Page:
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Rigg's Cabinet of Curiosities

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illustration

Edward Burne-Jones : Tate Britain

… some astonishing works amongst the usual suspects …

perseus graiae burne-jones

Yes, I know all his portraits look the same (as Henry James put it: “this languishing type … which savours of monotony”) and walking from room to room can be a little like scoffing a whole box of chocolates BUT to see the two iconic series, Briar Rose and Perseus, Continue reading “Edward Burne-Jones : Tate Britain”

Baking with Kafka : Tom Gauld

… a delight … 

zombie apocalypse skeleton

Baking with Kafka is a delight – full of whimsical musings on reading, writing and how to get a publishing deal after a skeleton apocalypse.

I can’t really do justice to the range over topics Tom covers with his clean, flat drawings and economical writing style so here’s some titles of his cartoons to give you a flavour :

  • War and Peace Clickbait
  • Keyboard Shortcuts for Novelists
  • JG Ballard’s Books for Children were not a Success
  • Dystopian Road signs.

Highly recommended.

Tom Gauld grew up in Scotland and now lives with his family in London. His work is regularly published in the The Guardian, The New York Times and New Scientist. To learn more about him, click here for his website. You can also go to the Guardian website’s profile of him for his latest cartoons for the newspaper.

But really, Tom‘s latest hardback needs to be bought.

Baking with Kafka, Comics by Tom Gauld was published by Canongate Books in September 2017.

Ravilious & Co : Compton Verney

… a fascinating exhibition …

horse design westbury england

This marvellous show traces the story of a dynamic group of British artist/designers from the first half of the 20th century. Taking a collective approach, the two major gallery spaces of Compton Verney are absolutely crammed full of paintings and woodcuts, fabric prints, book covers, ceramics and wallpapers, Continue reading “Ravilious & Co : Compton Verney”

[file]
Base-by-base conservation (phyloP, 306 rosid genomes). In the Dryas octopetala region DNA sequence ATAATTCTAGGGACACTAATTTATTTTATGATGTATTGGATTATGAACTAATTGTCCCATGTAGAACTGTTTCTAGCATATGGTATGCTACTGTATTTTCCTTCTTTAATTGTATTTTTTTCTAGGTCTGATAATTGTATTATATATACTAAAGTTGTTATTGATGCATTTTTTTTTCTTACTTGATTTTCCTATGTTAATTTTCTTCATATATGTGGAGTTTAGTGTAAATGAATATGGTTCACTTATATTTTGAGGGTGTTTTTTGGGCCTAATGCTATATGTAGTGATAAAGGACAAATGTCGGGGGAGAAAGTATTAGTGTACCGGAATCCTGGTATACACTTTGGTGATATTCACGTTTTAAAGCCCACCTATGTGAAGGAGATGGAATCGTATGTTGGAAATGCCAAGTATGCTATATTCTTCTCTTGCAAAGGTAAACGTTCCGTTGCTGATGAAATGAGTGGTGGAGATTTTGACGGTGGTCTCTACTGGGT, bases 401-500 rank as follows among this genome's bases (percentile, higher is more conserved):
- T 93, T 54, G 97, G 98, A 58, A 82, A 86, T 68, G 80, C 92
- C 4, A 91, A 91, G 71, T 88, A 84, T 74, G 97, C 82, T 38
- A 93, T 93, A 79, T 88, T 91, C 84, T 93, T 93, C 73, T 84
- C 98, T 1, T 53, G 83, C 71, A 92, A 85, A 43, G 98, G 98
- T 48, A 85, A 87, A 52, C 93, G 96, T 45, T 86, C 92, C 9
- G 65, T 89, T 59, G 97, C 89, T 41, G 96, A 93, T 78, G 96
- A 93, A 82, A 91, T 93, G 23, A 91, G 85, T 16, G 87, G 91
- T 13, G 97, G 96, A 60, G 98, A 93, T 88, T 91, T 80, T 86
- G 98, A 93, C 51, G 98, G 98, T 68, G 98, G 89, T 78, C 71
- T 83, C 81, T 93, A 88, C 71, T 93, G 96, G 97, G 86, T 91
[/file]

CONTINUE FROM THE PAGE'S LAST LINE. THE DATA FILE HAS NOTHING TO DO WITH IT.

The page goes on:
Thornhill : Pam Smy

… perfectly paced and other worldly …

halloween ghost thornhill

This is a perfectly paced ghost story about a girl living next to a derelict orphanage.

Pam Smy carefully weaves together the stories of two girls in a beguiling mix of diary and illustration. The ghost, Mary, writes heartbreaking entries of her bleak childhood in the diary which is discovered years later by the lonely Ella, whose story is told entirely through unscripted illustrations. With no narrator to help, we are left to piece together the gaps in each story.

Pam then intersperses the diary entries and cartoon narrative with heavy black pages to represent sleep. The cumulative effect of these blanks, combined with the silent illustrations, recreates the detachedness of a lonely childhood and gives the reader delightful pause to think about and guess (deliciously) what might happen next.

The whole effect is intriguing, creepy and otherworldly by turn and builds to a terrific climax.

Highly recommended.

Pam Smy studied Illustration at Cambridge School of Art, part of Anglia Ruskin University, where she now lectures part-time. Pam has illustrated books by Conan Doyle (The Hound of the Baskervilles), Julia Donaldson (Follow the Swallow) and Kathy Henderson (Hush, Baby, Hush!), among others. This is the first book she has both written and illustrated. Pam has a blog spot here which traces some of the development of this work.

This is my seventeenth review in the British Books Challenge 2017.  Come and join us at over at Chelley Toy’s site.

Thornhill by Pam Smy was published on 24 August 2017 by David Fickling Books in the UK and on 29 August 2017 by Roaring Brook Press in USA.

It was recommended to me by Emily who runs Emily’s Bookshop in Chipping Campden. Thanks, Em!

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